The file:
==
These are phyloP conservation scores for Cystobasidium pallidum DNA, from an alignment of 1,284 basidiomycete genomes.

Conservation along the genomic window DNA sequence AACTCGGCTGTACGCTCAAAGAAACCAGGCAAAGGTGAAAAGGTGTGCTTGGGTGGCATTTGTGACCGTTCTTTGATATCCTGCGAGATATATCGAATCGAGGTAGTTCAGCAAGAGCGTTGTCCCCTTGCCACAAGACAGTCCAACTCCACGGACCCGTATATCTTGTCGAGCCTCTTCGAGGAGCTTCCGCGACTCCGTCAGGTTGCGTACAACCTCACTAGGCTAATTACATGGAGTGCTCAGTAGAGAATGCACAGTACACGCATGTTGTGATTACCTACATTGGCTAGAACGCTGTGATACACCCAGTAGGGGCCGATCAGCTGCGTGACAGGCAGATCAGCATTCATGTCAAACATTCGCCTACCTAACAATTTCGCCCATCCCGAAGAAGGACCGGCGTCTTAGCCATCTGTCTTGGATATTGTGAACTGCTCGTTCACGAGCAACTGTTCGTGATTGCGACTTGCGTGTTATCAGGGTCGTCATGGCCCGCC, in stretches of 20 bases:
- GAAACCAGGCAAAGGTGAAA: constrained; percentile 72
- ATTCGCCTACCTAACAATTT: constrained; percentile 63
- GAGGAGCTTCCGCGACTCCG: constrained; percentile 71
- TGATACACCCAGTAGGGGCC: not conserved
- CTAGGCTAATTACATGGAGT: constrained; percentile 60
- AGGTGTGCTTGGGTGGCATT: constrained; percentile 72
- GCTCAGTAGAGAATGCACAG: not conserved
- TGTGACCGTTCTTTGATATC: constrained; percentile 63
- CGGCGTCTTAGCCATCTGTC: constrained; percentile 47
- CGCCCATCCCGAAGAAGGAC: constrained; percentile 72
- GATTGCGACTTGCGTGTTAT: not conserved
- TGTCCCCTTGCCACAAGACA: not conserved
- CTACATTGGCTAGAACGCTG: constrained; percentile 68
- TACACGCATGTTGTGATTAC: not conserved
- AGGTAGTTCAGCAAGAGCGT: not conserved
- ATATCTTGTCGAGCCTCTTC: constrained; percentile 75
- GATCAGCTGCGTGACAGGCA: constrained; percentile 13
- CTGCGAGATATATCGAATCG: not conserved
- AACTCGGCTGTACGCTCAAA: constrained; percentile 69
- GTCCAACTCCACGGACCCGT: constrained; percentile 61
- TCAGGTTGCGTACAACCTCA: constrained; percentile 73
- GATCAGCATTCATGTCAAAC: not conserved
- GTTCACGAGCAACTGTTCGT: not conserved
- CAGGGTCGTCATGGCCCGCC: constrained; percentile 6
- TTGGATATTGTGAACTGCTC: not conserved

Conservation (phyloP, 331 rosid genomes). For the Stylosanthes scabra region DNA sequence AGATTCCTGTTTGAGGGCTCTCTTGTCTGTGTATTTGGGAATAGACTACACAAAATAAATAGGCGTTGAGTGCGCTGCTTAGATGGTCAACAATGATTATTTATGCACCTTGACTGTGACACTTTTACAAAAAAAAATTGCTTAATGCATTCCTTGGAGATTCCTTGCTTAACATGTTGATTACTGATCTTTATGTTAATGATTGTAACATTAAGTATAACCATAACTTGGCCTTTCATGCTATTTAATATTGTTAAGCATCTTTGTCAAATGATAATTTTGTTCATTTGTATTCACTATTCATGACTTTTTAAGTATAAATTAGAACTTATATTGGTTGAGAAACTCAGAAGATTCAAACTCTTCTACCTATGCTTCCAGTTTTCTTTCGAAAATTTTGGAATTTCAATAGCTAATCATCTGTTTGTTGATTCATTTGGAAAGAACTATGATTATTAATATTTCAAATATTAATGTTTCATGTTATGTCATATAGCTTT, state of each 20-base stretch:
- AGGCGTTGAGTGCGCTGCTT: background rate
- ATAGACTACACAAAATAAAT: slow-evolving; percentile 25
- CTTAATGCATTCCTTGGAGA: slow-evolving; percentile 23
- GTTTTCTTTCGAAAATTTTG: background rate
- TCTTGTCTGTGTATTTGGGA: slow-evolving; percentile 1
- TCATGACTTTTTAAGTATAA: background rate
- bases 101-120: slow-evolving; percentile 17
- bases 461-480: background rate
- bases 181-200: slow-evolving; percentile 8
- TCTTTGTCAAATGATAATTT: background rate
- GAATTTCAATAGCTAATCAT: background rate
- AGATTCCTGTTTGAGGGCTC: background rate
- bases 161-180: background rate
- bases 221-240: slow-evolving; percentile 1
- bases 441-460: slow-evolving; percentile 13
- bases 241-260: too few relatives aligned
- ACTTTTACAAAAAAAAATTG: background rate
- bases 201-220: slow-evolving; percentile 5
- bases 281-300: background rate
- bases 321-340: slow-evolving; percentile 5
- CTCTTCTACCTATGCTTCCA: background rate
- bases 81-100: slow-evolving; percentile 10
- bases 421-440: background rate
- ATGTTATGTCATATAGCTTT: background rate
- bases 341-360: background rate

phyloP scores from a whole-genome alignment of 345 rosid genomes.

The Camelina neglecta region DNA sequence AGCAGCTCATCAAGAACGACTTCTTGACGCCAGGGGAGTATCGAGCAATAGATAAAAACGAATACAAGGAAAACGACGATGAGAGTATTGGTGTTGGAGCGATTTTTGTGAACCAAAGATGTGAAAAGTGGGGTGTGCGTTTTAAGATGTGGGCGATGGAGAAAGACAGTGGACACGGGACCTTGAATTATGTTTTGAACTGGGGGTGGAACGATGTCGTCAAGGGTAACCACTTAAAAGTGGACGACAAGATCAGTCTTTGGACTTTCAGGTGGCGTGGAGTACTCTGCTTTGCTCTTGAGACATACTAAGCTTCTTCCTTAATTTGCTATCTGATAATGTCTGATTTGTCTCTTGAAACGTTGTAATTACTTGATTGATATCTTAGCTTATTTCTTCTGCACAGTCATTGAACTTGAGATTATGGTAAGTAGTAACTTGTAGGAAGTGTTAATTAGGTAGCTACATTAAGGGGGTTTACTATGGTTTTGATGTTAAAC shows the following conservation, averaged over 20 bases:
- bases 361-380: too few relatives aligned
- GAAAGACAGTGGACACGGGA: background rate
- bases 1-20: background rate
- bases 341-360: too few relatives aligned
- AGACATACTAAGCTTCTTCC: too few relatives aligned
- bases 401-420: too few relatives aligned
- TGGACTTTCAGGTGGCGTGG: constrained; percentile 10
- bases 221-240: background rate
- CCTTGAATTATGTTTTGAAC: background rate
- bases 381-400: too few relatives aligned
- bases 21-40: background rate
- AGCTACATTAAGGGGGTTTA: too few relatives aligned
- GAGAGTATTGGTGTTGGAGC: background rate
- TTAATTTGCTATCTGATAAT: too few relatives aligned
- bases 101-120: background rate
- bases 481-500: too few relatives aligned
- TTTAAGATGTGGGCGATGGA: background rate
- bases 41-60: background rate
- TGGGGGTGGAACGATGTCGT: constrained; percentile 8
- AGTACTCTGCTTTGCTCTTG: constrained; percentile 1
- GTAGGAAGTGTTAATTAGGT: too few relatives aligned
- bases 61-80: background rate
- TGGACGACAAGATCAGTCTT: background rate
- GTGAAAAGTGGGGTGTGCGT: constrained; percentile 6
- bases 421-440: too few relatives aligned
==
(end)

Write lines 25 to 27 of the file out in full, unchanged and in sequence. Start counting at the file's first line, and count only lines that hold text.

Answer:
- GTTCACGAGCAACTGTTCGT: not conserved
- CAGGGTCGTCATGGCCCGCC: constrained; percentile 6
- TTGGATATTGTGAACTGCTC: not conserved